Wednesday, September 28, 2011


Today's passage:  I Corinthians 7:1-16
     "And the woman which hath an husband that believeth not, and if he be pleased to dwell with her, let her not leave him."
     For most of my childhood, our family was in and out of church.  When we did go, it was always our mother that took us.  I didn't know until I was a little older that men even went to church.  I guess movies I watched, and friends I had only went to church with their moms.  My father was actually the one that encouraged us to try out a Baptist church, when I was in junior high school.  He grew up in an Oklahoma Southern Baptist church.  My mother had been to what she thought was a Baptist church in the deep south and she said they were running up and down the aisles.  It scared her.  She decided to give it another go.  For the first time in our lives, we heard a clear presentation of the gospel.  I'm not saying that the gospel hadn't been presented in some of the other denominational churches we had attended, mostly the base chapel Protestant service, but it never broke through to us like it did in this Baptist church.  Our lives changed.  We were challenged to accept Christ, to attend faithfully, to read His Word, to be involved.  It is where I was grounded in my faith.  My father was glad that we had found a church.  He was still not interested in attending with us.  I don't know what happened when he was younger, but after he left home, I think he stopped going.  In his later years, he would go with us to one service every couple years.  We always thought that was a great milestone, because before, he would always say no.  I used to pray for him each day.  Not so much that he would go to church, but I was very unsure that he was even saved.  I remember before having his second heart surgery, I was already living in Chicago at the time, and talking him on the phone.  I said, "Dad, you know I would be more okay with this, if I knew that you would be in Heaven."  He assured me he had accepted Christ as a young boy.  He told me that had already settled it long ago.  I told him he couldn't blame me for my doubts, given that he never came to church with us.  He understood that too.  He assured us of that fact again right before he died.  I know he wanted us to have that peace of mind.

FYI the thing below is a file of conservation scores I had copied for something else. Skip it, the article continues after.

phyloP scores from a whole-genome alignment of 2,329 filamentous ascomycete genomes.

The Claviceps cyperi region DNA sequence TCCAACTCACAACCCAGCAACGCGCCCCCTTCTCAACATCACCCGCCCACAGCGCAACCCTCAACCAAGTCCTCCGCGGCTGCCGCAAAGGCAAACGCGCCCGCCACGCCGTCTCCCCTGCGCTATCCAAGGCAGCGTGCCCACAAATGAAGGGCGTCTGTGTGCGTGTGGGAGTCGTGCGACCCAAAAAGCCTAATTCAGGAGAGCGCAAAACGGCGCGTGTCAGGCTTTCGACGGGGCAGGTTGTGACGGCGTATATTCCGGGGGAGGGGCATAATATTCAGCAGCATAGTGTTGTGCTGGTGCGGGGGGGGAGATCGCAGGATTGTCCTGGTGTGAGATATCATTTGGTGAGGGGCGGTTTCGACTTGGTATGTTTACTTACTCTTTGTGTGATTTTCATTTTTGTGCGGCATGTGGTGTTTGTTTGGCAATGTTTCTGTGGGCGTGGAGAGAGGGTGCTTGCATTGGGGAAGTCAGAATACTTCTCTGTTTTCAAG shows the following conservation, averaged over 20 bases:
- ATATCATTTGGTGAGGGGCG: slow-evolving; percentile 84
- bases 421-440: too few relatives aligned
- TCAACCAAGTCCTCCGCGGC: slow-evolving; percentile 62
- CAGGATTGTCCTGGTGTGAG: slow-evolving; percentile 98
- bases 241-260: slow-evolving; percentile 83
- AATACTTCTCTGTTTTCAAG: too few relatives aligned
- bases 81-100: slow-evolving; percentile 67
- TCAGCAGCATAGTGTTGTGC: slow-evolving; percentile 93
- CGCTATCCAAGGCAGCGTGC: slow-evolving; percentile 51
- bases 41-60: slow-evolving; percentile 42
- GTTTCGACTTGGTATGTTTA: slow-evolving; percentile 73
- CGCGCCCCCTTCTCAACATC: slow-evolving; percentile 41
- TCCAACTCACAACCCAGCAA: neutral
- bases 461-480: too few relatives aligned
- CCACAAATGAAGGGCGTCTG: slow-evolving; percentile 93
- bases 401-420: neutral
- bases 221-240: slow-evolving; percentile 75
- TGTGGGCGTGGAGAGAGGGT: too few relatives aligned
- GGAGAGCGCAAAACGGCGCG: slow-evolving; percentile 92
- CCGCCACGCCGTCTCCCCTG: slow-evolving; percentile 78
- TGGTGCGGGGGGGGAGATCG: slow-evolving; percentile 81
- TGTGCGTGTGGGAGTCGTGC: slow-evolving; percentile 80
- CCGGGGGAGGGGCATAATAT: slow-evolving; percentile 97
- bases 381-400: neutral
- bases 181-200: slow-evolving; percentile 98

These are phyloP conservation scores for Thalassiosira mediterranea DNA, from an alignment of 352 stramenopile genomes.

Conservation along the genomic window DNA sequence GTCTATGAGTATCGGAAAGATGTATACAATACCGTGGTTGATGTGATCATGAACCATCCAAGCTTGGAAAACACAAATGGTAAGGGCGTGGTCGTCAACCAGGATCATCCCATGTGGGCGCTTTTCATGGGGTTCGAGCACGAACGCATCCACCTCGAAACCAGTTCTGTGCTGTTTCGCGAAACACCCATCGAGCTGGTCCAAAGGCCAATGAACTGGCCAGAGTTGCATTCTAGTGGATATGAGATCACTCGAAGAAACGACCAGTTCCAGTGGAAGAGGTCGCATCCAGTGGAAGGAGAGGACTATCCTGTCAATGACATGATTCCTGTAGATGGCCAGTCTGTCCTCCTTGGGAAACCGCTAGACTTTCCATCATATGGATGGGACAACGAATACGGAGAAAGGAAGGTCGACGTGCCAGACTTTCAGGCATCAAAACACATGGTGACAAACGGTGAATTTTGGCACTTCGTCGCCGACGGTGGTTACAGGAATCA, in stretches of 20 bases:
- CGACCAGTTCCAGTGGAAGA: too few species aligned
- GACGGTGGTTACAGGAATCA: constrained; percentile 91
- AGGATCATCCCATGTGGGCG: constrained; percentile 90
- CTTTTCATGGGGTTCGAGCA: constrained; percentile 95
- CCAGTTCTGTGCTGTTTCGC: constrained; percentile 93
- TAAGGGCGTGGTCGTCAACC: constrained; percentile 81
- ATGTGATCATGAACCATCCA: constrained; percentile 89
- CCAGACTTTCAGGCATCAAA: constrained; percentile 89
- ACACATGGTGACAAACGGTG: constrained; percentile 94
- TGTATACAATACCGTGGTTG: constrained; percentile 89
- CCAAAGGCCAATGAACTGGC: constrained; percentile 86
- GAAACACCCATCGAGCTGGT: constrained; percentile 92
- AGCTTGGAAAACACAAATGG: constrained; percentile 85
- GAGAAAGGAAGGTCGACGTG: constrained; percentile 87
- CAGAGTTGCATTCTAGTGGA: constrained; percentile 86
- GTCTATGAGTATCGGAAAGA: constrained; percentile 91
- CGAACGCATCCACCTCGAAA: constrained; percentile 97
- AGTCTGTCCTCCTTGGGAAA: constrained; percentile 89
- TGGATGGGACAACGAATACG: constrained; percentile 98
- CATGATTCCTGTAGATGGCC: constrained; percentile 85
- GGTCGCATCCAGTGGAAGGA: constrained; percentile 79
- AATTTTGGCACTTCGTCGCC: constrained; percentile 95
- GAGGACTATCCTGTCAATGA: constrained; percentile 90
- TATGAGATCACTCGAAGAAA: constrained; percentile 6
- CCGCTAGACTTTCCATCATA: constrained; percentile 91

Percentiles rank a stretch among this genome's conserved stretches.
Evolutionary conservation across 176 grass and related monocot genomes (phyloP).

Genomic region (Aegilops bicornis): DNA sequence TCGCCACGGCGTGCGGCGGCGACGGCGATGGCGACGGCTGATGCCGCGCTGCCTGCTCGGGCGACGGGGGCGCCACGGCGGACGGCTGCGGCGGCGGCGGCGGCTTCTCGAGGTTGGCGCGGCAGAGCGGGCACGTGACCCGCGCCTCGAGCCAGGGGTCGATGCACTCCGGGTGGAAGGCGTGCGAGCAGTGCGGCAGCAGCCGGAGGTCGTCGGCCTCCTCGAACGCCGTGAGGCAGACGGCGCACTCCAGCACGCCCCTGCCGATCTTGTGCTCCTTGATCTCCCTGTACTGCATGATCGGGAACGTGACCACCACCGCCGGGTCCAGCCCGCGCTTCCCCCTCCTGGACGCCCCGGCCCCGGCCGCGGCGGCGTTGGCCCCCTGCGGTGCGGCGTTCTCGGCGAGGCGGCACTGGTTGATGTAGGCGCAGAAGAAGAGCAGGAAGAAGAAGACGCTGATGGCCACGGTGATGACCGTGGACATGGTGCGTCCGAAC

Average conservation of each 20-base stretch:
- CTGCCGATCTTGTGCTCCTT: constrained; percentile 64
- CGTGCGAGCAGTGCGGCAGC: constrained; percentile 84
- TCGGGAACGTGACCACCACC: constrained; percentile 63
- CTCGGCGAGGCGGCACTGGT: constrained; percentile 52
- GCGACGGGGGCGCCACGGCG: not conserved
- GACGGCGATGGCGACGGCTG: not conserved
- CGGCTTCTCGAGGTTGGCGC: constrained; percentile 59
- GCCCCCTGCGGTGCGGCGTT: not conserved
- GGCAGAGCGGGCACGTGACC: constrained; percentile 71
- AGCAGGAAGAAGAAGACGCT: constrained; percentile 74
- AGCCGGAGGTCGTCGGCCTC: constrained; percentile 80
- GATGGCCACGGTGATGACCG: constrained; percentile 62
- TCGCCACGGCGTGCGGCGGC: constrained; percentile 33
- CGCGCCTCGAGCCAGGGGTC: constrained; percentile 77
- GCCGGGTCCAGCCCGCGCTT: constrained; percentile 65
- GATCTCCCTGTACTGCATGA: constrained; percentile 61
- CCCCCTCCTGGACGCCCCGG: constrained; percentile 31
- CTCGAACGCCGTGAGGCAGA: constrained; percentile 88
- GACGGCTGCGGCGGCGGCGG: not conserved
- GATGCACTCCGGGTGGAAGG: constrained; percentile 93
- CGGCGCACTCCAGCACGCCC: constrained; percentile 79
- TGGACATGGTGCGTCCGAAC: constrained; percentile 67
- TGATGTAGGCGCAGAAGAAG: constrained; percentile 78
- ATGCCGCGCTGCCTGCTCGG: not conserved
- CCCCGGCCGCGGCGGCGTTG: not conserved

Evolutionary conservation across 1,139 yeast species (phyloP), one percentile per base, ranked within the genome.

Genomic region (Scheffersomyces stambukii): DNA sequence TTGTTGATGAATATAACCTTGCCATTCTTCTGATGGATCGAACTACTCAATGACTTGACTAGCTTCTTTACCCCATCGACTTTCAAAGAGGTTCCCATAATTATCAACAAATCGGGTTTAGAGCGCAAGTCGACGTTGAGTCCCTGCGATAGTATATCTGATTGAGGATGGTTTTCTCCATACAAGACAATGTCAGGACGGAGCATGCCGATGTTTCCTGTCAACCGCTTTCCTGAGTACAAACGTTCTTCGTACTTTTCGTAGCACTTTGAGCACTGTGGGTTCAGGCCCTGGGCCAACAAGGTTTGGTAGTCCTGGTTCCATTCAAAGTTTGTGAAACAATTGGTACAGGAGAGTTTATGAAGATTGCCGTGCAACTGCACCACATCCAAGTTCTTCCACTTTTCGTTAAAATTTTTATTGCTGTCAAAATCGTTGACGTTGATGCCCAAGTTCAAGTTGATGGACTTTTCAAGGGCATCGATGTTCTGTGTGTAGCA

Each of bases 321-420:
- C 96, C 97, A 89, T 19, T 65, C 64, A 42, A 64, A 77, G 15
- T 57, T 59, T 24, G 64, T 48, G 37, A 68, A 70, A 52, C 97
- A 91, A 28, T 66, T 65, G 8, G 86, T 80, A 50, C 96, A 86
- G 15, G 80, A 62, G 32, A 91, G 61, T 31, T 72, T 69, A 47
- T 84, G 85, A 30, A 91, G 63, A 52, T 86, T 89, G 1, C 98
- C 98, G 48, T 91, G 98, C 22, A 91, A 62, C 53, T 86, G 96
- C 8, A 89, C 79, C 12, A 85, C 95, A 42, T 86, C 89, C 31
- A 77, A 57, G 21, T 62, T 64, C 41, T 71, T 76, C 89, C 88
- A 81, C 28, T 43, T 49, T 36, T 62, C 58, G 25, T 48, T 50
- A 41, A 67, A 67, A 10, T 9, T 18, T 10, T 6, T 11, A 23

My father was a good man.  He was a great father, a faithful husband, a constant provider.  He had more good qualities than bad ones.  Somehow, he never felt convicted to be in church.  I think something happened in the church he attended as a youth that caused him not to go back.  He never talked about it.  My grandparents also, who I learned later  had actually helped plant churches, fell away from going.  I don't know what happened that caused disappointment or discouragement, but it kept them from ever returning.  I have to think that a lot of my behavior as a teenager kept my father away as well.  I have to carry that weight with me.  I claimed to be a Christian, but I did not always behave in Christ-like ways.  I was disrespectful and mouthy.  I wish I could shake every teenager by the shoulders, look them square in the eye, and tell them that every word they utter will linger years after it has been said.  If I could have been a better Christian example, I wonder if my father might have seen the changes in my life and rethink his own spiritual growth.  If there is a teenager out there reading this, let me assure you, how you act can have great effect on bringing your parents to Christ if they do not know Him.  What you say, and most importantly how you say it speaks louder than every church service you attend.  My father would never see the different ministries I was involved in at church.  It little mattered to him that I was a puppeteer, in the choir, taught the mission story in children's church.  He didn't see these activities because he wasn't there.  What would have made a big difference is if I had not complained about every thing I was asked to do around the house, if I had not rolled my eyes, stomped my foot, slammed my door when I was forbidden to go somewhere, if I had not sassed my mother and father about the tiniest of things.  Oh, the regret I have.  My mother is likely to tell me that I wasn't bad as all that, but I remember, and I assure you I was.  I can never take back those words or actions.  I've apologized in years since, to mother and father.  Yet, the memories of those years are imprinted.  If I behaved differently, maybe it would have made a difference.  Maybe my father would have seen the necessity to come with us to church.  Teenagers, be careful what you say, and how you say it.  As dumb as you think mom and dad are right now, you will someday see the wisdom in their words.  Don't live with regret as I do.  Be able to look back on your youth years with the satisfaction that you honored your father and mother.  I knew those verses but chose not to follow them.  Things may have been very different in our household if I had obeyed better.  Not that my father was a drunkard or a sluggard or an abuser.  None of that.  But it would have been wonderful for us all to be trying to manage bathroom time to go to church on Sunday morning.  I would love to have heard my father say a prayer.  It would have been nice to have gone to him for spiritual advice.  I don't know that any of that would have taken place, but I know this, I will never know for sure that I am not partially to blame because it didn't.  And that is something I will take into eternity.